I must observe to you upon this occasion, that the uninterrupted satisfaction which I expect to find in that library, will be chiefly owing to my having employed some part of my life well at your age. I wish I had employed it better, and my satisfaction would now be complete; but, however, I planted while young, that degree of knowledge which is now my refuge and my shelter. Make your plantations still more extensive; they will more than pay you for your trouble. I do not regret the time that I passed in pleasures; they were seasonable; they were the pleasures of youth, and I enjoyed them while young. If I had not, I should probably have overvalued them now, as we are very apt to do what we do not know; but, knowing them as I do, I know their real value, and how much they are generally overrated. Nor do I regret the time that I have passed in business, for the same reason; those who see only the outside of it, imagine it has hidden charms, which they pant after; and nothing but acquaintance can undeceive them. I, who have been behind the scenes, both of pleasure and business, and have seen all the springs and pullies of those decorations which astonish and dazzle the audience, retire, not only without regret, but with contentment and satisfaction. But what I do, and ever shall regret, is the time which, while young, I lost in mere idleness, and in doing nothing. This is the common effect of the inconsideracy of youth, against which I beg you will be most carefully upon your guard. The value of moments, when cast up, is immense, if well employed; if thrown away, their loss is irrecoverable. Every moment may be put to some use, and that with much more pleasure, than if unemployed. Do not imagine, that by the employment of time, I mean an uninterrupted application to serious studies. No; pleasures are, at proper times, both as necessary and as useful; they fashion and form you for the world; they teach you characters, and show you the human heart in its unguarded minutes. But then remember to make that use of them. I have known many people, from laziness of mind, go through both pleasure and business with equal inattention; neither enjoying the one, nor doing the other; thinking themselves men of pleasure, because they were mingled with those who were, and men of business, because they had business to do, though they did not do it. Whatever you do, do it to the purpose; do it thoroughly, not superficially. ’Approfondissez’: go to the bottom of things. Any thing half done or half known, is, in my mind, neither done nor known at all. Nay worse, it often misleads. There is hardly any place or any company, where you may not gain knowledge, if you please; almost everybody knows some one thing, and is glad to talk upon that one thing. Seek and you will find, in this world as well as in the next. See everything; inquire into everything; and you may excuse your curiosity, and the questions you ask which otherwise might be thought impertinent, by your manner of asking them; for most things depend a great deal upon the manner. As, for example, I AM AFRAID THAT I AM VERY TROUBLESOME WITH MY QUESTIONS; BUT NOBODY CAN INFORM ME SO WELL AS YOU; or something of that kind.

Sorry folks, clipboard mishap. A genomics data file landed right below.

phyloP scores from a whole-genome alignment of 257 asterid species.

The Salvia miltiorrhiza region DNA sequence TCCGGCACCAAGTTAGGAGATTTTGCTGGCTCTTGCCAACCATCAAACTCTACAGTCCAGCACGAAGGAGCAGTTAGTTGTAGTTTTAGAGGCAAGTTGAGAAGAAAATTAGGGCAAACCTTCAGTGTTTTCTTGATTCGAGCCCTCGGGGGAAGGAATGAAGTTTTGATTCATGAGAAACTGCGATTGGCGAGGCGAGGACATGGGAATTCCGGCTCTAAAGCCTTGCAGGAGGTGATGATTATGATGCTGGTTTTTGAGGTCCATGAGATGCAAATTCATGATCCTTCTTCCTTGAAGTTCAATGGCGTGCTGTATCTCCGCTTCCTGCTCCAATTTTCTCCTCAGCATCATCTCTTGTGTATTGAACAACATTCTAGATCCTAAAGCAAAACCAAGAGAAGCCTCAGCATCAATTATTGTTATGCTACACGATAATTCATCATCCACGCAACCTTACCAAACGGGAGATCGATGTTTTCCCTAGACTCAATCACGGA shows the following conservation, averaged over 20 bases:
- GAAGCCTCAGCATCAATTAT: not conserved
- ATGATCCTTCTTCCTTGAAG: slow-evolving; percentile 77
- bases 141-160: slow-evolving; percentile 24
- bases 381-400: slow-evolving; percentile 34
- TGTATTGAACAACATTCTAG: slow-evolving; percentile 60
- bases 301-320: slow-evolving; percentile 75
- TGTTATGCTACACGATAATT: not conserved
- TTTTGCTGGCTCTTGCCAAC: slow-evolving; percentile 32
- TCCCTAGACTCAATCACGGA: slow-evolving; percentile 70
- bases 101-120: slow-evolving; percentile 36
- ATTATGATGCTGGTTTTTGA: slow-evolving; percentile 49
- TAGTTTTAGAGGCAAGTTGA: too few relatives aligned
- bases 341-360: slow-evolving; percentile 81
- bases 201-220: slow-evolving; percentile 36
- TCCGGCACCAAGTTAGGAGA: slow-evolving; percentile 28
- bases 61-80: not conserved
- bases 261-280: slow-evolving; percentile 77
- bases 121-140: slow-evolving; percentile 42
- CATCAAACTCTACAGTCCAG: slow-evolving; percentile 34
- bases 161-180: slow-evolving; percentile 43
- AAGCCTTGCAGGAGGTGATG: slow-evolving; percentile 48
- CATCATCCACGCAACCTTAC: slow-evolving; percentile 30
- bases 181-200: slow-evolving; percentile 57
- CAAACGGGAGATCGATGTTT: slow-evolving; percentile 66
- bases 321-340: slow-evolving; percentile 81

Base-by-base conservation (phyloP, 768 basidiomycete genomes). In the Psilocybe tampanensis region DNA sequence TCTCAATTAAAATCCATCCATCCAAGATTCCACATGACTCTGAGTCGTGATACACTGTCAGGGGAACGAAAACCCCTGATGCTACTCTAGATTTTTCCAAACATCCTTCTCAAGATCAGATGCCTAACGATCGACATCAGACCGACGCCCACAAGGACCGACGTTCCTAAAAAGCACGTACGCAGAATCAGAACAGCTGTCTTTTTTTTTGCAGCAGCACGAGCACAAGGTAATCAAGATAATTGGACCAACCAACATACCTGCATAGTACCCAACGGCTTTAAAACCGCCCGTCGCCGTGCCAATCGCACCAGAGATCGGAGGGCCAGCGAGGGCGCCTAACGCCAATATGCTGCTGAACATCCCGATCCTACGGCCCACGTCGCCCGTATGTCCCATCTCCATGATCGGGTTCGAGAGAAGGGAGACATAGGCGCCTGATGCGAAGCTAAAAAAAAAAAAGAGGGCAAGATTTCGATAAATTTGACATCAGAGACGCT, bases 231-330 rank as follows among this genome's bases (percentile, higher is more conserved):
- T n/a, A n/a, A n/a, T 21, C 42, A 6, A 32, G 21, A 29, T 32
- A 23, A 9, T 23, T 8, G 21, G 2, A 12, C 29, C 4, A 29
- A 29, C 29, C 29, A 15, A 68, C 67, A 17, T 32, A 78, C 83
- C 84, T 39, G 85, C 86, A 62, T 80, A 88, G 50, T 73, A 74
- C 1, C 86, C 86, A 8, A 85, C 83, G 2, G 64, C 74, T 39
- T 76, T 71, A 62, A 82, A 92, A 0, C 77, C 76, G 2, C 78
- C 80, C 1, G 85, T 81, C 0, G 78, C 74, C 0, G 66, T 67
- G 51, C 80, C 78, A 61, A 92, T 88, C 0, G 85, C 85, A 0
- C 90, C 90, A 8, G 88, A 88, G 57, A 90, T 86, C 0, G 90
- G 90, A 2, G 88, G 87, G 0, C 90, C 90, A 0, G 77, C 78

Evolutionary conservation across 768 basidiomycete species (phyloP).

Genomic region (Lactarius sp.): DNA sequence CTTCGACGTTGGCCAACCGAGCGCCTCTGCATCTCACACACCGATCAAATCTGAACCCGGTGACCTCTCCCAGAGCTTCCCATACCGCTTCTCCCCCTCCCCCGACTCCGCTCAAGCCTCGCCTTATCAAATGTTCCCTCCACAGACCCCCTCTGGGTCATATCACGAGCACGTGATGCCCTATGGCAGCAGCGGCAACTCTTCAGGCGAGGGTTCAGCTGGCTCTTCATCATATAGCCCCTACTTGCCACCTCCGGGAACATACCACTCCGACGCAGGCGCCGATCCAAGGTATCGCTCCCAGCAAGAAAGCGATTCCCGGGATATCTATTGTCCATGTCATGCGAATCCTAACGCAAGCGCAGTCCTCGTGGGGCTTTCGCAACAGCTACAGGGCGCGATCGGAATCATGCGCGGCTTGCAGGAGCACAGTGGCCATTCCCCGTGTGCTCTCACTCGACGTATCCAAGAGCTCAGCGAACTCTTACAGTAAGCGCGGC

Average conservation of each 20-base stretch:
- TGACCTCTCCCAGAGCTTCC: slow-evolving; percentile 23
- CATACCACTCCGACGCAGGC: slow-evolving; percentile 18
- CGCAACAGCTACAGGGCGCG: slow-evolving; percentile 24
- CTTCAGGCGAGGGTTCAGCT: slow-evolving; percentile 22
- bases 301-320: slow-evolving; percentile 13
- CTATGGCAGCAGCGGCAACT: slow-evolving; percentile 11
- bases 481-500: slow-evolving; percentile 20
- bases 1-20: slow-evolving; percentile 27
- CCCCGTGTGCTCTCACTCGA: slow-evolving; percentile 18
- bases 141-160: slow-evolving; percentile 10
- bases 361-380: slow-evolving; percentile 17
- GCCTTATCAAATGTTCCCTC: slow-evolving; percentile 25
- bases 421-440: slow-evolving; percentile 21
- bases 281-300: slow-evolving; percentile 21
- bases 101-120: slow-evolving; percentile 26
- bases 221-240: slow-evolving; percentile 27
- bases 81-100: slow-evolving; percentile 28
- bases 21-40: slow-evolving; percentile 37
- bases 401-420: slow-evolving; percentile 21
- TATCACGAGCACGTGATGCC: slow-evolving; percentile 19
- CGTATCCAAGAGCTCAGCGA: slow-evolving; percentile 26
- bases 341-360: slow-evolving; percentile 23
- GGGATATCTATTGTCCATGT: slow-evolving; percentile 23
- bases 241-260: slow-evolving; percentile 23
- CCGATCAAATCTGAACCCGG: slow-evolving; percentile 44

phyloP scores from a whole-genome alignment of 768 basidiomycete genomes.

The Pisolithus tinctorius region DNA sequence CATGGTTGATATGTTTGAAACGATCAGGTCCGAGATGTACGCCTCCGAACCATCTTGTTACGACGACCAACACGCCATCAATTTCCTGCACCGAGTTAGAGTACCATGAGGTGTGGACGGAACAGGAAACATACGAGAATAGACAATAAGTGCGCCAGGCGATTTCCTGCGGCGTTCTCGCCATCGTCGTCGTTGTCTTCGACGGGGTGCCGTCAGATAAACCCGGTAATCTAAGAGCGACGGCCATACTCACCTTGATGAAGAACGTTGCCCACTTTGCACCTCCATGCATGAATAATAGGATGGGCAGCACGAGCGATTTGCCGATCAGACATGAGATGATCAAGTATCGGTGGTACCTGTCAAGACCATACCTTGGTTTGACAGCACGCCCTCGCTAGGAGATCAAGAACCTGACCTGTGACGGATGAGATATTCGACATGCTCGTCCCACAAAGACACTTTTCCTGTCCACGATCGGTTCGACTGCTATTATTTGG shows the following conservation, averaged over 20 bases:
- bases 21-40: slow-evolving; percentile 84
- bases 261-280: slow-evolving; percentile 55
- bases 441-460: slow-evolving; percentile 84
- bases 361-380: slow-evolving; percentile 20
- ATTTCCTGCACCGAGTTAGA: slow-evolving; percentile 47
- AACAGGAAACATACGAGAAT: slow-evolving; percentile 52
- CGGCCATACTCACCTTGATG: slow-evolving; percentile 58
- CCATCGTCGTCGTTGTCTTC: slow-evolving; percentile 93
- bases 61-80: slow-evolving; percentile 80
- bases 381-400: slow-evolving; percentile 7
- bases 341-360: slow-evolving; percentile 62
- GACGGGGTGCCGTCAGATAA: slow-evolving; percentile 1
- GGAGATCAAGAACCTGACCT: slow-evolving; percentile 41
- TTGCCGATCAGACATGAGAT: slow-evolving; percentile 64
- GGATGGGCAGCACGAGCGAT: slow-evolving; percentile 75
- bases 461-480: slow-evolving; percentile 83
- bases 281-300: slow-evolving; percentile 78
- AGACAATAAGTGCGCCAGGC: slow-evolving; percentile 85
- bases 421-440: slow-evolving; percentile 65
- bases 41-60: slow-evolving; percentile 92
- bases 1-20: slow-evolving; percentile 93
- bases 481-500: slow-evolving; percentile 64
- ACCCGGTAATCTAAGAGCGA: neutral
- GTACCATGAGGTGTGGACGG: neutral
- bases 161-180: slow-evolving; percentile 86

Now that you are in a Lutheran country, go to their churches, and observe the manner of their public worship; attend to their ceremonies, and inquire the meaning and intention of everyone of them. And, as you will soon understand German well enough, attend to their sermons, and observe their manner of preaching. Inform yourself of their church government: whether it resides in the sovereign, or in consistories and synods. Whence arises the maintenance of their clergy; whether from tithes, as in England, or from voluntary contributions, or from pensions from the state. Do the same thing when you are in Roman Catholic countries; go to their churches, see all their ceremonies: ask the meaning of them, get the terms explained to you. As, for instance, Prime, Tierce, Sexte, Nones, Matins, Angelus, High Mass, Vespers, Complines, etc. Inform yourself of their several religious orders, their founders, their rules, their vows, their habits, their revenues, etc. But, when you frequent places of public worship, as I would have you go to all the different ones you meet with, remember, that however erroneous, they are none of them objects of laughter and ridicule. Honest error is to be pitied, not ridiculed. The object of all the public worships in the world is the same; it is that great eternal Being who created everything. The different manners of worship are by no means subjects of ridicule. Each sect thinks its own is the best; and I know no infallible judge in this world, to decide which is the best. Make the same inquiries, wherever you are, concerning the revenues, the military establishment, the trade, the commerce, and the police of every country. And you would do well to keep a blank paper book, which the Germans call an ALBUM; and there, instead of desiring, as they do, every fool they meet with to scribble something, write down all these things as soon as they come to your knowledge from good authorities.